Catch more Lake Norman hybrids with this bait
Gus Gustafson of Lake Norman Ventures flexes his “mussels” whenever he guides for hybrid bass at Lake Norman.
Gustafson said local fishermen have figured out how to catch hybrids.
“Until recently, most anglers fished for hybrids the same way they used to fish for stripers,” said the veteran guide. “Though they caught some hybrids, they didn’t realize they were overlooking the best bait for hybrids. While hybrids will hit spoons, jigs, swimbaits, lures and live shad, either cast or trolled, hybrids crave mussels which thrive at Norman.
”Mussels are inexpensive and packages of them are available at Food Lion and Walmart,” said Gustafson. “You don’t have to waste fishing time catching them with a net like you do with shad and then have to worry about keeping them alive.”
Mussel fishing has some downsides
“A mussel is very delicate and comes off a hook easily when cast. So vertical presentations work best,” said Gustafson. “You’ll also get nuisance bites from white perch, which also feed on mussels.”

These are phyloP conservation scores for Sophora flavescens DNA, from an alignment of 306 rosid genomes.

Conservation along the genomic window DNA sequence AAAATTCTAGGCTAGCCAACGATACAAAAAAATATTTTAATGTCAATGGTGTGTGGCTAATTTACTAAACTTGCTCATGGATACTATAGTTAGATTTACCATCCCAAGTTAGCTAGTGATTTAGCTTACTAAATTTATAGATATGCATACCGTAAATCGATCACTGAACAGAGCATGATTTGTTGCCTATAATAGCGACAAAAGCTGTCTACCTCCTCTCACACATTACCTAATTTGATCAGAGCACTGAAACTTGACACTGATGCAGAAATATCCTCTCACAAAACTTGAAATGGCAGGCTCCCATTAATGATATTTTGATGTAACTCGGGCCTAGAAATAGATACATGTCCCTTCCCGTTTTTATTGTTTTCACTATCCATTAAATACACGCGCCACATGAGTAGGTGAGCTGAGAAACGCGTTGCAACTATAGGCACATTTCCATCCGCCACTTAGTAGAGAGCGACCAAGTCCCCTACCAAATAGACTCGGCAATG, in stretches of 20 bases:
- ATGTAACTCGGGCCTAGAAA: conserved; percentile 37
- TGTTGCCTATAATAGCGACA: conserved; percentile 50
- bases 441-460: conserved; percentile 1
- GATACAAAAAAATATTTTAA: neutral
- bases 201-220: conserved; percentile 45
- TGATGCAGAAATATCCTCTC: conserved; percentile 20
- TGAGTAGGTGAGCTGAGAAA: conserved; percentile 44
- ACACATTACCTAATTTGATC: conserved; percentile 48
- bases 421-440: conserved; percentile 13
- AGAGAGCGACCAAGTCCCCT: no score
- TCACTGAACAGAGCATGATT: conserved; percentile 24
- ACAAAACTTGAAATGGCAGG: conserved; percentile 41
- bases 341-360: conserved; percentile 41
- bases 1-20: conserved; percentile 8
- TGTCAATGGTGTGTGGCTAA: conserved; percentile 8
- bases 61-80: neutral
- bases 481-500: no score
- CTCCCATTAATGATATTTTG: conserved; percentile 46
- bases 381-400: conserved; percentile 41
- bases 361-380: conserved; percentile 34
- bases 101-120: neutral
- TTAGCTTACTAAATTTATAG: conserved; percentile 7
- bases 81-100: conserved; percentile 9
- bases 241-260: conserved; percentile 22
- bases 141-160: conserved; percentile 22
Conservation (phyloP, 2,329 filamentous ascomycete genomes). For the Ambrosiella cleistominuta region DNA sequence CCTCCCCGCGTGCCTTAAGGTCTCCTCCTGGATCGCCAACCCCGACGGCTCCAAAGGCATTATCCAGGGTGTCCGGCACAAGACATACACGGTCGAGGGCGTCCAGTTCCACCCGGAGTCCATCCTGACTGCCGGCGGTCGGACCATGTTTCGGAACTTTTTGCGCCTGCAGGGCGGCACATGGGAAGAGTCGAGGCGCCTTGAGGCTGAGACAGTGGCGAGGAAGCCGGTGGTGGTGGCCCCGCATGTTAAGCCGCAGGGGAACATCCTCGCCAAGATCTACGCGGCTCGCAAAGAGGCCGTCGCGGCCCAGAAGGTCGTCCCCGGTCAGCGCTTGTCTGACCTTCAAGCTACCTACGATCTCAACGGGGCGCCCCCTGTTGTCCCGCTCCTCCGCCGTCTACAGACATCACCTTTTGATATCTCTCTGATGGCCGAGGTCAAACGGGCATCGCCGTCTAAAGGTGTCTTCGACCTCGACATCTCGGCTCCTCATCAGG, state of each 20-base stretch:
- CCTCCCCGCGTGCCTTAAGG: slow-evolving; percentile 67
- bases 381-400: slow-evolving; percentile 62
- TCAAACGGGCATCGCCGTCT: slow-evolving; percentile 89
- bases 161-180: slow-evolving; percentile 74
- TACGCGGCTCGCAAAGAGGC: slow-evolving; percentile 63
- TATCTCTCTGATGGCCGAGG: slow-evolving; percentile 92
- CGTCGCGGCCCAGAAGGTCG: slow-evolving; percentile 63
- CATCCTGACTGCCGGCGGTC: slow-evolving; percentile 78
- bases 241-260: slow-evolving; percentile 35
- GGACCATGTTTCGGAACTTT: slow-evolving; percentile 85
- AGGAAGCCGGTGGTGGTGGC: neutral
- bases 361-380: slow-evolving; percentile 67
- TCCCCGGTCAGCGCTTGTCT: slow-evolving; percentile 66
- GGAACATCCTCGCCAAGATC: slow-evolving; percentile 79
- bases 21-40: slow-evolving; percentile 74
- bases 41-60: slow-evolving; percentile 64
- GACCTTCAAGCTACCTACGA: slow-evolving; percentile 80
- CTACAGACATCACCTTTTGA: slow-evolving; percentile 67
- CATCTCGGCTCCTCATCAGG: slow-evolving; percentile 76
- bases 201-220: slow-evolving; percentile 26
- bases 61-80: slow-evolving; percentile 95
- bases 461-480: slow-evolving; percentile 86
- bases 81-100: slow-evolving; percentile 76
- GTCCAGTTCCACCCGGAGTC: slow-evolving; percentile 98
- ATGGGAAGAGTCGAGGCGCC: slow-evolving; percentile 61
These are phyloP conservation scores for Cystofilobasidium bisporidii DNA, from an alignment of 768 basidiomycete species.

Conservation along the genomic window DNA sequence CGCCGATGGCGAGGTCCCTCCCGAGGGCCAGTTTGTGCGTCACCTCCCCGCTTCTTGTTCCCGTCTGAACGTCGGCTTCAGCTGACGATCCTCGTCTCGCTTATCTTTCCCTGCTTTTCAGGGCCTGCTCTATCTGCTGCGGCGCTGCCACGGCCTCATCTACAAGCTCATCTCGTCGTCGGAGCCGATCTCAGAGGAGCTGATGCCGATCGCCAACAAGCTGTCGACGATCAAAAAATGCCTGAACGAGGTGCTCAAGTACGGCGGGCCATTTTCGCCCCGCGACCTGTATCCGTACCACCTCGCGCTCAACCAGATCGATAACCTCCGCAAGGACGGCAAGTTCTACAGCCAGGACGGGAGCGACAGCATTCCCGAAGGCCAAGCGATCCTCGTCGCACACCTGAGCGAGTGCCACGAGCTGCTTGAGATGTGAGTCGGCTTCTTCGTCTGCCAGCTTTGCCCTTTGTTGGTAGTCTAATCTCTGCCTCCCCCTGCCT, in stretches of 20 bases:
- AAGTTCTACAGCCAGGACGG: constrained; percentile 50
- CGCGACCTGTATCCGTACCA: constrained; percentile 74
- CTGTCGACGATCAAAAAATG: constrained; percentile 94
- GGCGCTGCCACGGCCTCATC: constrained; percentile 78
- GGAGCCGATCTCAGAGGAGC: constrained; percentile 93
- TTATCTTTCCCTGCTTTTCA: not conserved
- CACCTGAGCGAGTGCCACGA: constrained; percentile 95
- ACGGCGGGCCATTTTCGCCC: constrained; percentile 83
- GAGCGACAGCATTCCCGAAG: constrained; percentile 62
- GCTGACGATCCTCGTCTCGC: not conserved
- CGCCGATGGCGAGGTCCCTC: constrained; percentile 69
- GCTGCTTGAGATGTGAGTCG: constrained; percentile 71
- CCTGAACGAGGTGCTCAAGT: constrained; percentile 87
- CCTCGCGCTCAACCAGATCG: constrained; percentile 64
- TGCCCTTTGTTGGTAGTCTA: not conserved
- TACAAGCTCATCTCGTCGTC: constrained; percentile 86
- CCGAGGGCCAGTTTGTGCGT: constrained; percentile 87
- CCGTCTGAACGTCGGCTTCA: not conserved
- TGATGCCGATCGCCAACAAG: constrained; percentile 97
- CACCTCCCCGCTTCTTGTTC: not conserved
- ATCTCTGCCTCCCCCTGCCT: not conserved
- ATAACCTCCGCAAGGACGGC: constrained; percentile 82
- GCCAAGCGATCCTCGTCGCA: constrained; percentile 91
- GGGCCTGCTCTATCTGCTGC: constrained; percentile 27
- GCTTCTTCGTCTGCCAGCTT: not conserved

For mussel fishing, Gustafson uses a light medium-action 7-foot spinning rod and reel. The reel is spooled with 10-pound test line holding a weight and bead. The line is connected to an 8-foot, 20-pound leader holding a No. 1/0, 1 or 2 bait hook. It’s basically a downsized Carolina rig.
“The leader is required because hybrids are spirited fighters that can snap light line with their antics,” said Gustafson.
Besides the C-rig, Gustafson may vertically fish a Texas rig or drop shot rig.
Whichever rig he chooses, he keeps the bait at least a foot off the bottom.
Gustafson locates hybrids by employing his electronics, by looking for birds and surface disturbances, or by noting boats bunched in one area.
Once he finds a school, he gives a spot 15 to 30 minutes to produce, then moves on.
During March, Gustafson said hybrids school in 25 to 50 feet of water, but will occasionally bust the surface, which is why he always has a topwater bait ready to throw.